ALBANY – Upstate homeowners will get rebate checks in the fall of 2016 totaling $185 apiece as part of an omnibus agreement reached Thursday at the Capitol.
Not without some coincidence, the rebate checks can be mailed by the state as late as Oct. 15, just three weeks before all state lawmakers go before voters in next year’s elections.
In all, the rebate check program – which critics say could be easier and cheaper through credits on state income taxes rather than mailed checks – will total $3.1 billion over four years, with 40 percent of the rebate dollars coming in the final year of the initiative in 2019.
Individual checks will be higher by the fourth year and will be based on a percentage of a homeowner’s annual check under the STAR property tax relief program.
The legislation states that rebate checks will go to all homeowners outside New York City. Beginning in the second year, checks will go to those enrolled in the STAR program, and who also reside in communities whose school districts do not exceed the annual property tax cap. By the second year, the program also gives larger tax breaks to lower-income New Yorkers.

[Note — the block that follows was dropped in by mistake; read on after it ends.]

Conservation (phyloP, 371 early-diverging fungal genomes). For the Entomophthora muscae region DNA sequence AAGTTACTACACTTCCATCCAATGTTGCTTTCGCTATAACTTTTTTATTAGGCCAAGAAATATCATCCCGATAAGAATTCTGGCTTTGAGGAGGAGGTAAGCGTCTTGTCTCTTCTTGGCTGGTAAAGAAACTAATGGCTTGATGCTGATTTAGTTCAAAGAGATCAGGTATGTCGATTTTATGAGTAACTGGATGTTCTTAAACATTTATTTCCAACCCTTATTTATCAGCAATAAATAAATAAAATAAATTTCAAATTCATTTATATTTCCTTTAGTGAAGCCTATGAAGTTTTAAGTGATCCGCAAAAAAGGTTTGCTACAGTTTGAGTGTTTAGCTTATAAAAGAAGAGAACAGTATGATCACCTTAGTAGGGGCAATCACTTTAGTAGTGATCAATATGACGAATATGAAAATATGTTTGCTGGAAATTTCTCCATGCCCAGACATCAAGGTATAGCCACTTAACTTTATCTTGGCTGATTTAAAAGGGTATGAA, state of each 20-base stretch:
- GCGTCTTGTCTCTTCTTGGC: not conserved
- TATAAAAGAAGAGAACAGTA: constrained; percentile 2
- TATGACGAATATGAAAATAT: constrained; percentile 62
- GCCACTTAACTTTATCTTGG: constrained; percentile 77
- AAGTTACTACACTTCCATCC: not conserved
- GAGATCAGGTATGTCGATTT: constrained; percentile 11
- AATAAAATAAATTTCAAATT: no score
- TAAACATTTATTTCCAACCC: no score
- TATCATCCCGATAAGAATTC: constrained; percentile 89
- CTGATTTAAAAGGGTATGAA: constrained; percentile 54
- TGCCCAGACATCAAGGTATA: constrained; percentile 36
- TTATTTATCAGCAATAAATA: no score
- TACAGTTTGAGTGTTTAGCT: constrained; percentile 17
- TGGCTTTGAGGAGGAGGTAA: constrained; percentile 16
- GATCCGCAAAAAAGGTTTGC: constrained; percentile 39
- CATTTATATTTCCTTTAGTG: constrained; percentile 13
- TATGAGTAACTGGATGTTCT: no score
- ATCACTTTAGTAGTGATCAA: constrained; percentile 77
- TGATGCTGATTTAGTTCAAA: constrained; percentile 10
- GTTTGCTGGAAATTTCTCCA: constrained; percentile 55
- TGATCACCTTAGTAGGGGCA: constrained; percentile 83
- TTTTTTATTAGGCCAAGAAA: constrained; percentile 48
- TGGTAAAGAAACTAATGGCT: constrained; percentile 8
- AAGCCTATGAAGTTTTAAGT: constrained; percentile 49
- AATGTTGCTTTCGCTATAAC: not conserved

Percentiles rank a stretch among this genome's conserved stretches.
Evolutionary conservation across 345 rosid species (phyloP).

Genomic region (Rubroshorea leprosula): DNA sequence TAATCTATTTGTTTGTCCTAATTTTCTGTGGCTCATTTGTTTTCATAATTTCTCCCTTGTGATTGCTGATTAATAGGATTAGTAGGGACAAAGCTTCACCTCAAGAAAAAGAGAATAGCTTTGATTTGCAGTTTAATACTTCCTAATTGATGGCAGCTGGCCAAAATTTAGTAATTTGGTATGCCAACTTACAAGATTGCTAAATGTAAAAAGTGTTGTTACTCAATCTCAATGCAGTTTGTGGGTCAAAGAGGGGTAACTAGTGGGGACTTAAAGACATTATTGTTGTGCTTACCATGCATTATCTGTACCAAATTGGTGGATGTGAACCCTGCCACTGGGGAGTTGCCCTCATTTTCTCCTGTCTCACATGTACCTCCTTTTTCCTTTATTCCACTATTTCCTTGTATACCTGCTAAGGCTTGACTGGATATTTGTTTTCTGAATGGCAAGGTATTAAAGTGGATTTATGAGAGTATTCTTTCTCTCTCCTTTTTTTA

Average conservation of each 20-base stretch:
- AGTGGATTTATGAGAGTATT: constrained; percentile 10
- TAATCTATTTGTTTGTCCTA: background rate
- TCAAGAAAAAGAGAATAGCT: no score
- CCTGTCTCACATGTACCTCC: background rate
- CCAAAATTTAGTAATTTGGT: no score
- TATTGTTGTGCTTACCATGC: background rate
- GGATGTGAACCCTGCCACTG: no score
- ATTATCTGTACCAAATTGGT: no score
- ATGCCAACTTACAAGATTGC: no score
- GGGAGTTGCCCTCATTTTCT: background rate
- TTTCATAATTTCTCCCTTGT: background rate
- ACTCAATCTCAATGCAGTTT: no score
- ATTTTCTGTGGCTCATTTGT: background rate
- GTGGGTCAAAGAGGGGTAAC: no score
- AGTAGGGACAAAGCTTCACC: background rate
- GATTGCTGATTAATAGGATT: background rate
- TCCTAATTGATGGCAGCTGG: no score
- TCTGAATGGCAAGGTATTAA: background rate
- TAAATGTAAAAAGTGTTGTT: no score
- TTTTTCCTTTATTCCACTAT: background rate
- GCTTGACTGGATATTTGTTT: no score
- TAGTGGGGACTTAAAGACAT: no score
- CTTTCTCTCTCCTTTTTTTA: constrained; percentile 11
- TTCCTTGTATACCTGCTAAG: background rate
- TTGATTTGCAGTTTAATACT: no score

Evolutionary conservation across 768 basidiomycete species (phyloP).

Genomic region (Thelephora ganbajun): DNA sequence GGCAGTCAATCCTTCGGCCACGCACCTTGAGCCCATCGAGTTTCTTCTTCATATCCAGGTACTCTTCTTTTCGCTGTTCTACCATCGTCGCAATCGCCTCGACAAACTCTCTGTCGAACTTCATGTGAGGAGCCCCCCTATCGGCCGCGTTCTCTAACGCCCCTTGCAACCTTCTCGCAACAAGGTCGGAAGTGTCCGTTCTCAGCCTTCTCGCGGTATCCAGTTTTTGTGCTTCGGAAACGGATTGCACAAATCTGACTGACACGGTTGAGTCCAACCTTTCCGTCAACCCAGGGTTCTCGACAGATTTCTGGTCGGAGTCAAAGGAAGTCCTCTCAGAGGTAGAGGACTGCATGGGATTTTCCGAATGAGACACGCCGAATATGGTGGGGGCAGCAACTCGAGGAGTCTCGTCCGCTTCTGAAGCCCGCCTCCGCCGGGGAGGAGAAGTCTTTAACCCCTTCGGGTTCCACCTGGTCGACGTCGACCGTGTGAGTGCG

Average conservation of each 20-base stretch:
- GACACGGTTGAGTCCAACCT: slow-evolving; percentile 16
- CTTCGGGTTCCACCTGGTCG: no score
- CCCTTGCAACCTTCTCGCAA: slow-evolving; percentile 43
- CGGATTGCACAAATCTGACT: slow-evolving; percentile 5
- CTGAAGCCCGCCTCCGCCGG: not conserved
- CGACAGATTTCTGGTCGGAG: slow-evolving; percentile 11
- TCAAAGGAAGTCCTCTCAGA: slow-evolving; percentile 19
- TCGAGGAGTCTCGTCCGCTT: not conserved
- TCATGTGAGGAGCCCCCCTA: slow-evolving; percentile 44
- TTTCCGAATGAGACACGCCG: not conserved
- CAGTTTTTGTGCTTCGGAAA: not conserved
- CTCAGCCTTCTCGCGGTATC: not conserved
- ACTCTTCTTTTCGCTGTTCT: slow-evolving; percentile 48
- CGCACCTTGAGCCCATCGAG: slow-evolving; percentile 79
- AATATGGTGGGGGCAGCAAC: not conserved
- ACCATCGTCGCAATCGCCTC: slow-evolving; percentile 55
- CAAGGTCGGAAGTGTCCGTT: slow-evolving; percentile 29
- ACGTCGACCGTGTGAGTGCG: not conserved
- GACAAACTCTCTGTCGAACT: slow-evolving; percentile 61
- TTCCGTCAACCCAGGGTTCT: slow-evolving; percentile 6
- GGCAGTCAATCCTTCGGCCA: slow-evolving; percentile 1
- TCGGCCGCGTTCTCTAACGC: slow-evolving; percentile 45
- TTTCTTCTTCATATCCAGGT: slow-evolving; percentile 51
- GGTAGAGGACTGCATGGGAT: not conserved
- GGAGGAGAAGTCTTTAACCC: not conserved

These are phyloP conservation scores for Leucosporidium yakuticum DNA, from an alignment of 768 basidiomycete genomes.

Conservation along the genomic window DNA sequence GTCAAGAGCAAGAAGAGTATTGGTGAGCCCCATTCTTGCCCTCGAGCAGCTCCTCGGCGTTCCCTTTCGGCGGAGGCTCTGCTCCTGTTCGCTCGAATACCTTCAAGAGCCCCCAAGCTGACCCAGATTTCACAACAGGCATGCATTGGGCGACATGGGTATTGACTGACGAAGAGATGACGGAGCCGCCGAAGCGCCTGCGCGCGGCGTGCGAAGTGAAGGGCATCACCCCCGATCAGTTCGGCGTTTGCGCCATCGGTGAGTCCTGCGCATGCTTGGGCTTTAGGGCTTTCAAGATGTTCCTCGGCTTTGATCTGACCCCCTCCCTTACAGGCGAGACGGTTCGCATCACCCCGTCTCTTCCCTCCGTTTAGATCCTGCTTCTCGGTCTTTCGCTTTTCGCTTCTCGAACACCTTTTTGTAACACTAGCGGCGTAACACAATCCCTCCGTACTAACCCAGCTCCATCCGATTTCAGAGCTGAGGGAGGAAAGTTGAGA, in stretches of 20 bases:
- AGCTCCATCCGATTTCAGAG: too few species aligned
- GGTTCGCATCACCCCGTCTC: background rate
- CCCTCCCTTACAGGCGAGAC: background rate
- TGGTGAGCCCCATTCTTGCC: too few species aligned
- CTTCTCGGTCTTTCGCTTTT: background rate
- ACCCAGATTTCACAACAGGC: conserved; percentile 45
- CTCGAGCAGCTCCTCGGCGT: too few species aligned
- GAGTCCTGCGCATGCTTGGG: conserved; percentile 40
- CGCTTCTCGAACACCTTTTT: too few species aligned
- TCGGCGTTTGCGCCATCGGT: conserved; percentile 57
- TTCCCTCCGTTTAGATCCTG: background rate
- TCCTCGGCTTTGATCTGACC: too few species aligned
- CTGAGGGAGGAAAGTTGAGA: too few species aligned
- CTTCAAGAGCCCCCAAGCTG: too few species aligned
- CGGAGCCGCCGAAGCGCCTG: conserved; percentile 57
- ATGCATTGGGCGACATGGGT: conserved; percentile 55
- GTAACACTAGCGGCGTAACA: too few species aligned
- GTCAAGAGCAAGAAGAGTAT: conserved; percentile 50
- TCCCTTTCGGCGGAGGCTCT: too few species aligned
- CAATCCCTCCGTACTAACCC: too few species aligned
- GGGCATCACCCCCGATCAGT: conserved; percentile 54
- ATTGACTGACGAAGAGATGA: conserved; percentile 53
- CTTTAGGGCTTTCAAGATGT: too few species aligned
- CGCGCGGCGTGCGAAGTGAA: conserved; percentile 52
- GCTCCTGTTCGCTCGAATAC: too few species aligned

The formula for determining rebate check levels starts easily in the first year: $185 if a taxpayer lives upstate.
In the second year, the rebate is based on a resident’s existing STAR property tax savings, so people with incomes of under $75,000 will get a rebate check based on 28 percent of the STAR annual savings. Those with incomes over $75,000 but less than $150,000 will see a rebate that is 20.5 percent of STAR savings. Higher incomes will get a lower percentage.
By 2019, the program’s fourth year, the biggest benefits will be seen when the program’s total cost to the state will be $1.3 billion. People with incomes under $75,000, for instance, will get 85 percent of their STAR savings in a separate rebate check, while checks worth 60 percent of STAR savings will go to taxpayers making between $75,000 and $150,000.
Gov. Andrew M. Cuomo called the rebate program “real relief” for homeowners.